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T-Mobile Forming 'Wireless First' TV Strategy

Jeff Baumgartner

Shedding a bit more light on its pay-TV plans, T-Mmobile told the FCC last week that its forthcoming 5G network, aided by its pending merger with Sprint, will enable it to bring "wireless first" TV to urban and rural customers.

T-Mobile US Inc. , in a presentation to the Federal Communications Commission (FCC) made on August 28 that was documented in this partially redacted ex parte filing, said its coming national TV service will also pack enough capacity to deliver some of its video lineup wirelessly at 4K resolutions. (See Dish, T-Mobile's Layer3 TV Offer Epix's 4K Fare .)

The company's TV plans started to take shape last year, when T-Mobile agreed to acquire Denver-based Layer3 TV for about $325 million. T-Mobile, which closed the deal in January, has yet to reveal pricing and packaging details on the national version of the OTT TV service, but has stressed that its new customer service initiative will factor into its video plans. (See T-Mobile Buys Layer3 TV, Plans OTT Launch, T-Mobile to Play the Customer Care Card With Layer3 TV and T-Mobile Promises 'A Lot of Firsts' for New OTT TV Service.)

But don't expect the Layer3 TV name to stick around as a consumer brand. According to the filing, spotted by FierceVideo, T-Mobile will wield a rebranded video offering aimed at helping a number of consumers (the exact sub figure was redacted) "break up" with their pay-TV providers.

As part of its argument for regulators to approve its proposed merger with Sprint, T-Mobile claims that the combined company will be well-positioned to disrupt the US pay-TV sector. (Source: T-Mobile FCC filing)
As part of its argument for regulators to approve its proposed merger with Sprint, T-Mobile claims that the combined company will be well-positioned to disrupt the US pay-TV sector.
(Source: T-Mobile FCC filing)

Focusing on wireless connectivity and a national reach and tying it to a customer acquisition campaign should enable T-Mobile to cast a wider net. Layer3 TV had launched service in a handful of markets (Los Angeles; Chicago; Washington D.C.; Dallas/Ft. Worth; and Longmont, Colo.), and had about 5,000 customers when T-Mobile acquired it.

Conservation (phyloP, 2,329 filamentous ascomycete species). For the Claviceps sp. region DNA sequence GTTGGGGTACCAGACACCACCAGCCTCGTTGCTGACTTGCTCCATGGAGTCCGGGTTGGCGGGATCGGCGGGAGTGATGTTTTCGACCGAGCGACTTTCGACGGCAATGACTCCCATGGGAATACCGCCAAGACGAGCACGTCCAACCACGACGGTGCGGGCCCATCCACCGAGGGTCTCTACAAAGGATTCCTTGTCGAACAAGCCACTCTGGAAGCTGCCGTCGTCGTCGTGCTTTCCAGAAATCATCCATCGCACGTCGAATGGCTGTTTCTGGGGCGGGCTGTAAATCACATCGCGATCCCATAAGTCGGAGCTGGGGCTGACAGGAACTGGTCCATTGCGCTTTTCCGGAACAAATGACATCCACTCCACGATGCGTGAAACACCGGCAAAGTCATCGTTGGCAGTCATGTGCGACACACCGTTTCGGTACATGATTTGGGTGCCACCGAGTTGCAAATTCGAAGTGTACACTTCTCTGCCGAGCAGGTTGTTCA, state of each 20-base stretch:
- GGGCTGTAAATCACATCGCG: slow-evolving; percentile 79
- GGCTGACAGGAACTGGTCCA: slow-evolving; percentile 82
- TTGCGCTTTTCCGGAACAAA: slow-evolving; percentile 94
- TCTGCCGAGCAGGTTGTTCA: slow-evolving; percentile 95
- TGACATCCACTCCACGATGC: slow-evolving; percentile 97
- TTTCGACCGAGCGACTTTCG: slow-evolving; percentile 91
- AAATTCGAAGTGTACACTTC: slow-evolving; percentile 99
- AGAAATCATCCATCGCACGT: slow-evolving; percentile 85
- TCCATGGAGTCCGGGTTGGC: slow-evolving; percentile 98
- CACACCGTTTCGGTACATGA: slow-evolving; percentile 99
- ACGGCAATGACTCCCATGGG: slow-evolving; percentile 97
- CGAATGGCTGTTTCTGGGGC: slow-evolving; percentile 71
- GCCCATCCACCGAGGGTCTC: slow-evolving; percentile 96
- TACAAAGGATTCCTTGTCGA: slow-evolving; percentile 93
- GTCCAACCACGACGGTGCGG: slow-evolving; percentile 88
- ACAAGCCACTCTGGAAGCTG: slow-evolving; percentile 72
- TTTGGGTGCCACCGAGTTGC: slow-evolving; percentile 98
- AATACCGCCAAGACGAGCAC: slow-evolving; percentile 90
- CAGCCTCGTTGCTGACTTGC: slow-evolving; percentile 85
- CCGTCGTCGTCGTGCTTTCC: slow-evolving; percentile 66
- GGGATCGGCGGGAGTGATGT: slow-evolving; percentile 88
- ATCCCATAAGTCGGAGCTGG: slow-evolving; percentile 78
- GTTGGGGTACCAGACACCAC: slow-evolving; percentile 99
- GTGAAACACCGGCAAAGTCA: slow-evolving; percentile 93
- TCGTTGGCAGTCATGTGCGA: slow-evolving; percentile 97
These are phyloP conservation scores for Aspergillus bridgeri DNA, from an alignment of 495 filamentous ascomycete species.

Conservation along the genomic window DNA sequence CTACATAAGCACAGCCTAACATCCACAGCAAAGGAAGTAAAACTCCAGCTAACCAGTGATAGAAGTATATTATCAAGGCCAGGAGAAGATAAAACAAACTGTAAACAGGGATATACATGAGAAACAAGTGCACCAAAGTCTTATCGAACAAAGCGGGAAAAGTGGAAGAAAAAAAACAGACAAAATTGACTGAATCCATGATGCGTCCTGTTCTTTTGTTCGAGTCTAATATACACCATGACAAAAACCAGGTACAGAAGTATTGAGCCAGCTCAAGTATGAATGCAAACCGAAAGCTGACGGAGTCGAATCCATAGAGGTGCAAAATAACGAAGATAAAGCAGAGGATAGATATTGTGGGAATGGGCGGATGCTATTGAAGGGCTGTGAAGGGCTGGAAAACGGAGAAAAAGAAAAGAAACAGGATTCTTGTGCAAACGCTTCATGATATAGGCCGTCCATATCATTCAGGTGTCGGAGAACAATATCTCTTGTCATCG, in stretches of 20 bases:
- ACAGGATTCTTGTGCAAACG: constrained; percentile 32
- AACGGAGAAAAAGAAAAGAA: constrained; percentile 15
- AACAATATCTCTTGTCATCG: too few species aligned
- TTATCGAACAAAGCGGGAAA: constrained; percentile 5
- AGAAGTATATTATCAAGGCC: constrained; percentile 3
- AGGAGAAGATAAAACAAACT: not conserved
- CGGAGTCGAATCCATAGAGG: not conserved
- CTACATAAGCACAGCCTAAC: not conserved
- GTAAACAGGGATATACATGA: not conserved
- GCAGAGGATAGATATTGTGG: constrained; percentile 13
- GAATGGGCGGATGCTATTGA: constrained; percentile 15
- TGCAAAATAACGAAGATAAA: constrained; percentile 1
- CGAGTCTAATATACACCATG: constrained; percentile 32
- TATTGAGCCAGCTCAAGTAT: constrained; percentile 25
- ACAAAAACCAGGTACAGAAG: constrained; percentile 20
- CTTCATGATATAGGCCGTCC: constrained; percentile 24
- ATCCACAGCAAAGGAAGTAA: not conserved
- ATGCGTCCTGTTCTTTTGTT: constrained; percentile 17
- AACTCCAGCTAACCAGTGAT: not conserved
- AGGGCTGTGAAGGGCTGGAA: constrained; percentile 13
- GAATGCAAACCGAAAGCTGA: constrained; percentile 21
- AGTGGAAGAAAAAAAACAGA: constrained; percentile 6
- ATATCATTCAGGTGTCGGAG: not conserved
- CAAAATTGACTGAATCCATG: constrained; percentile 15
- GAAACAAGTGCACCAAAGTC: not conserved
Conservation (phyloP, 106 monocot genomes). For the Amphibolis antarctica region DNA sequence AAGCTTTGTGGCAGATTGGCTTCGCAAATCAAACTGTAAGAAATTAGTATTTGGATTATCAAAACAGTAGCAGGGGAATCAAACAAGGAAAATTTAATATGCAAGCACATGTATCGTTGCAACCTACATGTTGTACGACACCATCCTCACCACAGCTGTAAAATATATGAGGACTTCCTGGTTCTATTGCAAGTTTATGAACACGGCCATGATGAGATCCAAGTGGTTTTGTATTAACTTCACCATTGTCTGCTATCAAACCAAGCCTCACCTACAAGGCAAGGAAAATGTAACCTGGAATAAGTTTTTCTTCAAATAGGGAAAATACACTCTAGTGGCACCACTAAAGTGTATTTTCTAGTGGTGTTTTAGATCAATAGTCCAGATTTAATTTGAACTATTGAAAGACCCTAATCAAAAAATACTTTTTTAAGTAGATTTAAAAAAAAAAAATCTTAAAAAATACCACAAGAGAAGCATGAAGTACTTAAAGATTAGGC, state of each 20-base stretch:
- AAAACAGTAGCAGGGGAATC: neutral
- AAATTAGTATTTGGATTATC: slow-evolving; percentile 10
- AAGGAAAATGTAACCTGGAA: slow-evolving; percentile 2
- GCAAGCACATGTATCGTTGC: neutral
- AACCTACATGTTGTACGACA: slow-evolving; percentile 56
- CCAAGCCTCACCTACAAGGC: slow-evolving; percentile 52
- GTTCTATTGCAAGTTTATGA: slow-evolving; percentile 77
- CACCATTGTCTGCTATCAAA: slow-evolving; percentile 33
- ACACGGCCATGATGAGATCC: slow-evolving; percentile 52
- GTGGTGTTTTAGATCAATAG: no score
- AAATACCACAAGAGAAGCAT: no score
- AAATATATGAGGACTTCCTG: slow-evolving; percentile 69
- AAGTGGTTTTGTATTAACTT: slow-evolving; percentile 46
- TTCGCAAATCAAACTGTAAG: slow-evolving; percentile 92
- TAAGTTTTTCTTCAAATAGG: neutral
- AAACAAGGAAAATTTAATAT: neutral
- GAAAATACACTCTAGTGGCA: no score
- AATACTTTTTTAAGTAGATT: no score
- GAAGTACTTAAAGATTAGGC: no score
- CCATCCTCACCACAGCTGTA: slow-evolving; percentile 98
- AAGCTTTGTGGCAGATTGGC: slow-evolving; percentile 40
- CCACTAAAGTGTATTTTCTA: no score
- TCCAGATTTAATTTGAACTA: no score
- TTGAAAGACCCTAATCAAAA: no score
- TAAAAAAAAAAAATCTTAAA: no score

T-Mobile also reiterated that 5G will serve as the "foundation" of the newly combined company, claiming it will be the first positioned to offer a wireless-only bundle for in-home TV and high-speed broadband services.

Calling out in-home broadband substitution as a reason for regulators to stamp the Sprint Corp. (NYSE: S) merger, T-Mobile is also holding fast to a prediction that it can scoop up 9.5 million high-speed Internet subs by 2024, and that its 5G network will be capable of delivering wireless speeds of more than 100 Mbit/s to 90% of the US population by then. T-Mobile also predicted that 35% to 40% of US homes will be able to meet their home broadband needs through tethering by 2024. (See T-Mobile: 5G Lets Us Take Broadband Across America.)

— Jeff Baumgartner, Senior Editor, Light Reading

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Clifton K Morris
Clifton K Morris,
User Rank: Light Sabre
9/5/2018 | 2:00:09 PM
Sounds great!
I think it’s great that the Obama administration FCC gave Deutsche Telekom such a strong presence in the US through incentive auctions... and now with Donald Trump’s preference to Deutsche Bank, and Deutsche Telekom, there’s no reason why ETSI Engineering Standards shouldn’t be the law of the land. The sooner DT can hire more Nokia-Bell Labs Engineers to design and develop a network, the more apt and willing Americans will prefer European Engineered Technology.
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